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High beef prices aren’t trickling down to cattle growers

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TUCSON - If you had a Memorial Day barbecue you may have paid more for your burgers.

Analysts point to several factors behind the beef prices, rising corn prices, supply chain shortages, fewer workers in meat plants, and a shortage in truck drivers.

But Arizona cattle growers say it's more than that.

"We're just basically looking at survival in the cattle business and it's not looking good at all. And the consumers of course are paying higher prices than ever in the stores and, we get less and less every year," said Billy Elkins, President of the Arizona Cattle Growers' Association.

The average price for U.S. fresh beef rose 5% in April and it's up about 10% from 2020, according to NielsenIQ data.  

Four companies, called The Big 4, control more than 80% of the world's protein supply. Cargill, JBS, Tyson and National Beef have reported strong quarterly profits in their beef divisions. According to Bloomberg, Cargill is reporting the most profitable year in its 156 year history.  

Tyson Foods reports an increase in first-quarter net profit of  $476 million,
Cattle ranchers sell their animals to a feedlot for a fixed price. Feed lots fatten up the cows and sell to the beef packers, also for fixed prices.

"You have to feed the animal to a certain weight and then the packer takes the animal and then after he slaughters the animal, butchers the animal and cuts into primal cuts then he gets whatever those cuts are worth, whatever the consumer will pay," said Clay Parsons, President of the Marana Stockyards.

Parsons raises his own cattle and sells cattle for other growers and he said they are not seeing any of the profit beef packers are. Ranchers are losing $100 to $200 a head on cattle they raised for 18 months.

"And the packer, Tyson, JBS, whoever, they buy that they own it 5 days to a week and they make up to $800-$1200 profit in one week .So we're losing money on animals we raise," Elkins said.

Elkins says the Big 4 are manipulating the market and have been for decades.

"These packers like JBS have their own feed yards where they feed their own cattle, too. They own them. When the price to us starts to creep up just a little they stop buying out cattle and use only cattle they own and bring the prices back. It's just another way of market manipulation."

That's called captive supply, and Elkins says if the Big 4 would do away with that it would be a step toward fairness in the cattle business.

Last year, Arizona Attorney General Mark Brnovich joined 10 other attorneys general in asking the Department of Justice to investigate alleged monopolistic practices in the beef industry.

He writes, "In this highly concentrated industry, meat packers have achieved sizeable profit margins. Cattle ranchers, however, who for generations have supplied our nation's beef, are squeezed and often struggle to survive. The letter also urges the DOJ to consider regulatory strategies which would promote competition, address market manipulation, and protect consumers."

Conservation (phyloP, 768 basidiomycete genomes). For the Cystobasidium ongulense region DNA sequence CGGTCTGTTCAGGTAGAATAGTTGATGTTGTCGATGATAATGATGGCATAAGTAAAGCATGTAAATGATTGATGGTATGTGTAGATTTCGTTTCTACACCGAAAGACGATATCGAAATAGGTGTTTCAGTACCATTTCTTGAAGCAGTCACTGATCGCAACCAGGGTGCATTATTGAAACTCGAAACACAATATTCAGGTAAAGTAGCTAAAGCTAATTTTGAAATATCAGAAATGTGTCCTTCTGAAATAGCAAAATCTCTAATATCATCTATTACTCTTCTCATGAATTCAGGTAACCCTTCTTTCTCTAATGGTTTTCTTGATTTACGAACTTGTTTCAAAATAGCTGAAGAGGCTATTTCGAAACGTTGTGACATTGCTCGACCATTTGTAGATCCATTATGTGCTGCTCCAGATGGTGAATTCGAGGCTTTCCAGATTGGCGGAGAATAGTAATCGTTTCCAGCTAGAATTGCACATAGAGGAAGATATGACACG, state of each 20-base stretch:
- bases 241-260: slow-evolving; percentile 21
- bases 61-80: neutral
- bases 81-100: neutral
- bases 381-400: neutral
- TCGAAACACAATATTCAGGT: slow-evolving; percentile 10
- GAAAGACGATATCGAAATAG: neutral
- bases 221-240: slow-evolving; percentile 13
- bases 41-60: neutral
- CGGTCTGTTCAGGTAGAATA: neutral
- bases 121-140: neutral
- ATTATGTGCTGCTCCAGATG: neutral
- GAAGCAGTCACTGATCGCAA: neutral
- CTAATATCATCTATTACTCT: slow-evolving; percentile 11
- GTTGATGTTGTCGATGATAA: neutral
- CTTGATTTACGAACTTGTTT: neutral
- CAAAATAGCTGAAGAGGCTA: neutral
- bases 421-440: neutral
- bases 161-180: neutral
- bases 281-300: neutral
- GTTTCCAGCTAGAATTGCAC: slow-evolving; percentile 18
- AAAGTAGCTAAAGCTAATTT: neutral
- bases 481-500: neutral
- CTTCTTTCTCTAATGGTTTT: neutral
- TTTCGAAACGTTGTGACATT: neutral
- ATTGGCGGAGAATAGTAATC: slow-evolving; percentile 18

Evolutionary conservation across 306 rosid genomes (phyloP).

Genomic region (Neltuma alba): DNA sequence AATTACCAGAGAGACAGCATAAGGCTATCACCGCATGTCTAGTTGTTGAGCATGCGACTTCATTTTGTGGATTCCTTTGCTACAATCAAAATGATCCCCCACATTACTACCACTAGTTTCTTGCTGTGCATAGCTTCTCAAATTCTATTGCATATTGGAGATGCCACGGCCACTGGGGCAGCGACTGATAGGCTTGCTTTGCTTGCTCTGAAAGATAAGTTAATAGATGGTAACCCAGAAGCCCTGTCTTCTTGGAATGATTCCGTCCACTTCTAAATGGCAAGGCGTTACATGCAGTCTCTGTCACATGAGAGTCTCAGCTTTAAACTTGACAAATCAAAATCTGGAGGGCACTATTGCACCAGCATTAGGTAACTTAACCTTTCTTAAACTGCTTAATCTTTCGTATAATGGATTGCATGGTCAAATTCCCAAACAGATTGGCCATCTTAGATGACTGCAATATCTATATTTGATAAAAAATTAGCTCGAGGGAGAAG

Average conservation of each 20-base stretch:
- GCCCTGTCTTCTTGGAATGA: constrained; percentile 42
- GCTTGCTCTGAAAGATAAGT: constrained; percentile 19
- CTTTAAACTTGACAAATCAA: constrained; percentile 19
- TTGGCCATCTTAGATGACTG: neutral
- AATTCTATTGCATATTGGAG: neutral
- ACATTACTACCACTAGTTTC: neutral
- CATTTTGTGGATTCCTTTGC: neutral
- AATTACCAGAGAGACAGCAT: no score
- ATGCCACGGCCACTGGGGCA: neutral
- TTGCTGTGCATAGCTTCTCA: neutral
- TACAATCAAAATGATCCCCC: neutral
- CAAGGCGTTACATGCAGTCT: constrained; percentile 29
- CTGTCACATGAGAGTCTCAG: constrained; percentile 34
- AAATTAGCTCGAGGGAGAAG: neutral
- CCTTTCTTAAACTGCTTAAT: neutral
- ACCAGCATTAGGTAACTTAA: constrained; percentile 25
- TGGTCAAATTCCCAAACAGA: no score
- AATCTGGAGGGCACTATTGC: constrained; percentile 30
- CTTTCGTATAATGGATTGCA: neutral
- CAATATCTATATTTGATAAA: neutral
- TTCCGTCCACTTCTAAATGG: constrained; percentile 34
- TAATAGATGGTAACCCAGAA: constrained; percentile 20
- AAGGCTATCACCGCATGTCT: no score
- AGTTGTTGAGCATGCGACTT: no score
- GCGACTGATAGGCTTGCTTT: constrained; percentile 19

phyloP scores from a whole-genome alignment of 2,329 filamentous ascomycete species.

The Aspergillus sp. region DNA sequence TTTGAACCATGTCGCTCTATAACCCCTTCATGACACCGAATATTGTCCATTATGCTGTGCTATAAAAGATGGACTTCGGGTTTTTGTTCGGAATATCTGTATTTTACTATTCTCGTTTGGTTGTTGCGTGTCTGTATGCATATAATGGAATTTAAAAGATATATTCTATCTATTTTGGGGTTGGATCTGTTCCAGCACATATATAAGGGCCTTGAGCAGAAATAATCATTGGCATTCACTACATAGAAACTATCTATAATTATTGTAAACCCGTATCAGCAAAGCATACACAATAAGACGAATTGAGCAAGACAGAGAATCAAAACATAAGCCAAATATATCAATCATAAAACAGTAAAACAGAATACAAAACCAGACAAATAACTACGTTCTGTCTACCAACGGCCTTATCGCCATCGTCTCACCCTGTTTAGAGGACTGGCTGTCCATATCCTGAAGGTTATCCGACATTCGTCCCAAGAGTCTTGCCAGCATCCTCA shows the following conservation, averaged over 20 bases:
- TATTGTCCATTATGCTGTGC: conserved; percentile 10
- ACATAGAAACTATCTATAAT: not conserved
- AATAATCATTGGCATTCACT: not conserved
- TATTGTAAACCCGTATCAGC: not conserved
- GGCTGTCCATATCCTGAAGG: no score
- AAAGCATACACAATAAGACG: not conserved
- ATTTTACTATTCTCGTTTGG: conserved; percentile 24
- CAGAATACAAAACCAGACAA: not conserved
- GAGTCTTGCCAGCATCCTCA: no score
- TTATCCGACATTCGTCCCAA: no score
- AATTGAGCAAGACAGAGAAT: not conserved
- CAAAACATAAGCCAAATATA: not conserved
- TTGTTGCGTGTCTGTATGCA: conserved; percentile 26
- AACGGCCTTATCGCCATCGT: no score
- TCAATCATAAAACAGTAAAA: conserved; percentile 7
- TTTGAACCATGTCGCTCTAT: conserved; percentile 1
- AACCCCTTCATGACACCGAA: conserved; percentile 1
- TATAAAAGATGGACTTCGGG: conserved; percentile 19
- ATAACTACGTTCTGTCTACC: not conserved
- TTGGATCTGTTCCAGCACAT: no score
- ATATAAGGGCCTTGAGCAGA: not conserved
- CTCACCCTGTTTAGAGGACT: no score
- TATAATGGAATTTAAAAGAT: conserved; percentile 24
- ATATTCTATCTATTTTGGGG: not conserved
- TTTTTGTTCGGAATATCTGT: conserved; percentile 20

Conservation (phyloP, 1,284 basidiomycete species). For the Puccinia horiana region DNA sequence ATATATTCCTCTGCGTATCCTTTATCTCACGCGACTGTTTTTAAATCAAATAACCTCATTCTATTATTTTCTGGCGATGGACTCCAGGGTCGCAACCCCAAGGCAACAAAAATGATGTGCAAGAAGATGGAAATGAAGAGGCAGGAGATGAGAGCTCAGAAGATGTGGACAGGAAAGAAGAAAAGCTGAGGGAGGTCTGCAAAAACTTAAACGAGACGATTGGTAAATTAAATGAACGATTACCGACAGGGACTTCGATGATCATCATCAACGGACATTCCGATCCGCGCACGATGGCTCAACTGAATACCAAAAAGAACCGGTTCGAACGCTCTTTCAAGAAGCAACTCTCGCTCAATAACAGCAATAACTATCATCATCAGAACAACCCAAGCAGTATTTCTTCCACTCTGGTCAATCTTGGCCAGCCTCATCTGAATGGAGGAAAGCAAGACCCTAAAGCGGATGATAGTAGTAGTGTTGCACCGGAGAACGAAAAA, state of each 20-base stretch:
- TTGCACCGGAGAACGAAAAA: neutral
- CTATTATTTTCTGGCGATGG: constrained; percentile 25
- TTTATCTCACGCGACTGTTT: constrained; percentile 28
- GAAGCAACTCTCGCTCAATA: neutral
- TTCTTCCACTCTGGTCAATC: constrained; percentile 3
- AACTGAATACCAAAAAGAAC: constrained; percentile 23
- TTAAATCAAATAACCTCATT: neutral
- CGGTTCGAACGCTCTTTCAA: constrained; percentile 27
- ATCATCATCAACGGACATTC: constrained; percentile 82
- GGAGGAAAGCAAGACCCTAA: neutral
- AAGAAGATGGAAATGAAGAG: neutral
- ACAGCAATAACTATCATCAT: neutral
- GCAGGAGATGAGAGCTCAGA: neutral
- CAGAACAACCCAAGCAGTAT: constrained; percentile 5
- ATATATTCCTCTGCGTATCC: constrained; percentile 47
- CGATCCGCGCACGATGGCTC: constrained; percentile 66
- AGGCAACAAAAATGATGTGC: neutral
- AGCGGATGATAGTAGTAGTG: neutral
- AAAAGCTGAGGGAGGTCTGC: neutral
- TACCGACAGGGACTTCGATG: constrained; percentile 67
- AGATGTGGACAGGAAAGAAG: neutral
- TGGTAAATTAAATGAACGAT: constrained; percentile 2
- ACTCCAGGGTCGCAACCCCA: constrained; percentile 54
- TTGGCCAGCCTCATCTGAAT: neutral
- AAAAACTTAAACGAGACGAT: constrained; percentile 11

This past May, more than a dozen senators sent a letter to Attorney General Merrick Garland, demanding an update to the investigation.

Arizona Senator Mark Kelly did not sign that letter, but in a statement said, "Our office has heard from Arizona cattle growers and ranchers about how consolidation in the meatpacking industry is hurting their businesses.  Senator Kelly is joining Republicans and Democrats in writing to the Department of Justice urging them to investigate anticompetitive practices to ensure that Arizona ranchers can earn fair prices for their products."

News 4 Tucson reached out to the Big 4 beef packers, only Cargill responded to our request for an interview, saying they had nothing to add to the story.
Elkins says the situation for cattle growers is dire.

"There's going to be wholesale going out of business in the cattle business rancher, feeders and others. We're very close to it. "

Elkins also says the way Americans eat will change if something isn't done.

"Without the senators looking into it, investigating it, putting some type of regulation on them, basically al the food will be owned by the giant corporations. "

Cargill Inc., the commodity superpower that’s the largest private U.S. company, is emerging as one of the biggest winners of the boom in global agricultural markets as it barrels toward its most profitable year ever in its 156-year run. 

The company made almost $4.3 billion in net income during the first nine months of its fiscal year, a Tyson Foods, Inc. (TSN) Monday reported an increase in first-quarter net profit attributable to $476 million. 

The Big Four beef packers include Tyson Foods, JBS, Cargill and National Beef. Tyson and JBS, both public companies, recently reported strong quarterly profits in their beef sectors due to high demand. Cargill and National Beef are private companies and do not release income information. 

Last month, JBA left a major lobbying group the National Cattleman’s Beef Association, after the group started calling for more transparency in the industry.   

Shelle Jackson

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